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Massive genome studies identify genetics behind white blood cell counts

Date:
July 1, 2011
Source:
NIH/National Heart, Lung and Blood Institute
Summary:
A trio of large-scale genome-wide association studies, or GWAS, have identified more than 15 gene variants responsible for the diversity of white blood cell counts among whites, African-Americans, and Japanese. Combined, the studies offer the first comprehensive analysis into why some people, and some populations, have more or fewer white blood cells than others.

A trio of large-scale genome-wide association studies, or GWAS, have identified more than 15 gene variants responsible for the diversity of white blood cell counts among whites, African-Americans, and Japanese. Supported in part by the National Institutes of Health, each study examined the genomes of tens of thousands of people. Combined, the studies offer the first comprehensive analysis into why some people, and some populations, have more or fewer white blood cells than others.

All three articles will be published June 30 by the Public Library of Science in the online journal PLoS Genetics.

White blood cells are part of the immune system, which fights infections and diseases. Measuring white blood cell levels is a common diagnostic test that can reveal underlying infections, cancers, or immune system disorders. Some scientific studies have also linked higher levels of white blood cells to increased risk of disease, including heart disease.

Some of the identified gene variants were responsible for altering total numbers of white blood cells, while other variants affected only one specific cell subtype, such as neutrophils, basophils, eosinophils, lymphocytes, and monocytes.

The findings could lead to important clinical advances. For example, these gene variants could be tested to pinpoint disease risks earlier in life. In addition, understanding the genetic basis behind altered white blood cell counts might also lead to gene therapies, such as boosting white blood cells in immune compromised people or reducing them in leukemia patients.

The National Heart, Lung, and Blood Institute, together with the National Institute on Aging, both part of the NIH, played key roles in the funding and design of both the white and African-American studies. The Institutes also worked closely with Japanese scientists to develop the third study.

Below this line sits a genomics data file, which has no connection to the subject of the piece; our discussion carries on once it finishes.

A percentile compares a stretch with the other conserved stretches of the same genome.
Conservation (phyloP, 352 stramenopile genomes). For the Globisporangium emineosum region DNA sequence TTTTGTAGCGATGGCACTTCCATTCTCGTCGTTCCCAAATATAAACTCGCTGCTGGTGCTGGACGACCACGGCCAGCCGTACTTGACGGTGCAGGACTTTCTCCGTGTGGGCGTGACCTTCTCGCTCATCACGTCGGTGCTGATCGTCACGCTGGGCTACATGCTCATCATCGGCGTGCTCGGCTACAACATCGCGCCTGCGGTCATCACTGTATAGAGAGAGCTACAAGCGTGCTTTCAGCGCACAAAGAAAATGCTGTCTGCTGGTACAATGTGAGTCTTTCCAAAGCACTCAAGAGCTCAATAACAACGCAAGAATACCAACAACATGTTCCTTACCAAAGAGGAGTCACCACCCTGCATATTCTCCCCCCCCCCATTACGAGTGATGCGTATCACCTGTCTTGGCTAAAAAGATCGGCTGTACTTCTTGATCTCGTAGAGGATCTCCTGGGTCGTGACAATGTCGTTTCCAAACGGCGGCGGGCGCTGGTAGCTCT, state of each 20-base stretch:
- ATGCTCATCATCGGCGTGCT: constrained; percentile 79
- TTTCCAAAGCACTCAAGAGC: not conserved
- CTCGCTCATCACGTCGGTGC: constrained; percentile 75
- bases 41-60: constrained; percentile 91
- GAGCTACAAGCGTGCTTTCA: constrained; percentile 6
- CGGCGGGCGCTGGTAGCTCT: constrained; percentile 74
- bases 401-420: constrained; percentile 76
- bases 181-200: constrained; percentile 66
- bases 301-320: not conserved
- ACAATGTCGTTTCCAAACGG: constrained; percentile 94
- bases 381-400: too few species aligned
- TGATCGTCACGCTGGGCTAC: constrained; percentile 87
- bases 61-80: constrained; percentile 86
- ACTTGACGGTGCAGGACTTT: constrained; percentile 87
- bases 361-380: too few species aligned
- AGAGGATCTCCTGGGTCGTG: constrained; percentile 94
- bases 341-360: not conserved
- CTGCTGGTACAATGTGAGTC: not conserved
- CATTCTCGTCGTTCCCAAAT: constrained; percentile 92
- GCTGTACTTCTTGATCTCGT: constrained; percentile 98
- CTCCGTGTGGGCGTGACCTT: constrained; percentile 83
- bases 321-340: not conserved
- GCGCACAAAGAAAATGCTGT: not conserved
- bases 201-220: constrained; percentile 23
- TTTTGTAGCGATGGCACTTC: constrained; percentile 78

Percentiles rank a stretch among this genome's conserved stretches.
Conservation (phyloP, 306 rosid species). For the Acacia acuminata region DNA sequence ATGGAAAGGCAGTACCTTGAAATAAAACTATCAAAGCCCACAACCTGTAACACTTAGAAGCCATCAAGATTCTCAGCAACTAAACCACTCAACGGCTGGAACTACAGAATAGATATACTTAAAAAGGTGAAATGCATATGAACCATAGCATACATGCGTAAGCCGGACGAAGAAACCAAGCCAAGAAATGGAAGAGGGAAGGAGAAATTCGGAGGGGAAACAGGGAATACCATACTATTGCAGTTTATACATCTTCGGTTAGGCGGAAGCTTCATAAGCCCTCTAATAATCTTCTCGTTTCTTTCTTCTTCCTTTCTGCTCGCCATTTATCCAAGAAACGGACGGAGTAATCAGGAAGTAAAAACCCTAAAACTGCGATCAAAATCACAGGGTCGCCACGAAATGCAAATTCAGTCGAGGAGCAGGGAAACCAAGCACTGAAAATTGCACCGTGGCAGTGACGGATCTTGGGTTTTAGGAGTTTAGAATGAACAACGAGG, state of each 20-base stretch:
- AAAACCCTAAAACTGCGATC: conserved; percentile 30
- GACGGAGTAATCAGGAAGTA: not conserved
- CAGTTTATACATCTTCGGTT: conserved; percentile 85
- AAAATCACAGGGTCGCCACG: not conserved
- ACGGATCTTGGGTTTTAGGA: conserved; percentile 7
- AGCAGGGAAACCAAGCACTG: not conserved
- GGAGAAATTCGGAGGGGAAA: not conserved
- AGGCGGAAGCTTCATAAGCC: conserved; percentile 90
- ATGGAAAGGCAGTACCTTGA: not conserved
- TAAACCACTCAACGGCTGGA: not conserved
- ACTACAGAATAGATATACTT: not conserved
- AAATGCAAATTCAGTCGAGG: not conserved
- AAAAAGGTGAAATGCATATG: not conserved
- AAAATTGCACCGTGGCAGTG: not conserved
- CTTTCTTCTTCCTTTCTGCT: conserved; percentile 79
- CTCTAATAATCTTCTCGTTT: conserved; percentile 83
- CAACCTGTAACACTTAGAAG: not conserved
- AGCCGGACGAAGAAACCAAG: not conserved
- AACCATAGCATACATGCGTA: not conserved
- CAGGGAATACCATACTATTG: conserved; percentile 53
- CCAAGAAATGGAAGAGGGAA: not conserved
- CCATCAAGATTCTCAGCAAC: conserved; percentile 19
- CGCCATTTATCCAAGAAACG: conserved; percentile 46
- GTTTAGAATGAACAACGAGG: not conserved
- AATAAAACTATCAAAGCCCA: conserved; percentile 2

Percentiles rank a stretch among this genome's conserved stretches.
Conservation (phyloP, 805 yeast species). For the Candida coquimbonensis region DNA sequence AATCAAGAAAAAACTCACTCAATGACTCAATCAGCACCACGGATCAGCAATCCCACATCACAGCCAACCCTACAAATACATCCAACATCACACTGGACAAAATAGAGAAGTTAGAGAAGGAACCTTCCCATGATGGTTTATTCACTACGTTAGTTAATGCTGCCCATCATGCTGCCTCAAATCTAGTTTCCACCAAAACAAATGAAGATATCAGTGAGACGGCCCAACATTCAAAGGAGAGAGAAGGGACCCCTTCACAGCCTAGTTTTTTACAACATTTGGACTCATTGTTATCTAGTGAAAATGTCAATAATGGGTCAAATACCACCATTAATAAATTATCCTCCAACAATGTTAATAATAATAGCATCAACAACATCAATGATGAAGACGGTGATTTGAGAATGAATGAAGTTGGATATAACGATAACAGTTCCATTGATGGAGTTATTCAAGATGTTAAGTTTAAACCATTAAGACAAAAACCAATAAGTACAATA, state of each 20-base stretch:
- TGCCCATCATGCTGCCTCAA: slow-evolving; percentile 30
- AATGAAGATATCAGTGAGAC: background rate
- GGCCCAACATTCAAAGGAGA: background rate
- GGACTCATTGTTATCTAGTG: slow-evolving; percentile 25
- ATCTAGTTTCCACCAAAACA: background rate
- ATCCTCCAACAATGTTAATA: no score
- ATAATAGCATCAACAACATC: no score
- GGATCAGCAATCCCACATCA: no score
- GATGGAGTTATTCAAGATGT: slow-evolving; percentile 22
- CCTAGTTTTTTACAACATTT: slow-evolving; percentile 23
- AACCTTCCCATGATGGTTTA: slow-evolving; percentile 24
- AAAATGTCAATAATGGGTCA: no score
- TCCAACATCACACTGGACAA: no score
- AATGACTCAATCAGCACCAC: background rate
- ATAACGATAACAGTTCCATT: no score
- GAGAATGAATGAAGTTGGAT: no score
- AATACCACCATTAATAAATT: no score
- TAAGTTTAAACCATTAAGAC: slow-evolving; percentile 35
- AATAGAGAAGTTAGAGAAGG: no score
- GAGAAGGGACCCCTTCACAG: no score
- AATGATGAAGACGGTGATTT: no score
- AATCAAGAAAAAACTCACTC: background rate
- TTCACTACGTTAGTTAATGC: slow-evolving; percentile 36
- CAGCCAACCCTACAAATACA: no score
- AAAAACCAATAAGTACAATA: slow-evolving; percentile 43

Story Source:

The above story is based on materials provided by NIH/National Heart, Lung and Blood Institute. Note: Materials may be edited for content and length.


Journal References:

  1. Okada Y, Hirota T, Kamatani Y, Takahashi A, Ohmiya H, et al. Identification of Nine Novel Loci Associated with White Blood Cell Subtypes in a Japanese Population. PLoS Genetics, 2011; 7 (6): e1002067 DOI: 10.1371/journal.pgen.1002067
  2. Reiner AP, Lettre G, Nalls MA, Ganesh SK, Mathias R, et al. Genome-Wide Association Study of White Blood Cell Count in 16,388 African Americans: the Continental Origins and Genetic Epidemiology Network (COGENT). PLoS Genetics, 2011; 7 (6): e1002108 DOI: 10.1371/journal.pgen.1002108
  3. Nalls MA, Couper DJ, Tanaka T, van Rooij FJA, Chen M-H, et al. Multiple Loci Are Associated with White Blood Cell Phenotypes. PLoS Genetics, 2011; 7 (6): e1002113 DOI: 10.1371/journal.pgen.1002113

Cite This Page:

NIH/National Heart, Lung and Blood Institute. "Massive genome studies identify genetics behind white blood cell counts." ScienceDaily. ScienceDaily, 1 July 2011. <www.sciencedaily.com/releases/2011/06/110630171719.htm>.
NIH/National Heart, Lung and Blood Institute. (2011, July 1). Massive genome studies identify genetics behind white blood cell counts. ScienceDaily. Retrieved July 29, 2014 from www.sciencedaily.com/releases/2011/06/110630171719.htm
NIH/National Heart, Lung and Blood Institute. "Massive genome studies identify genetics behind white blood cell counts." ScienceDaily. www.sciencedaily.com/releases/2011/06/110630171719.htm (accessed July 29, 2014).

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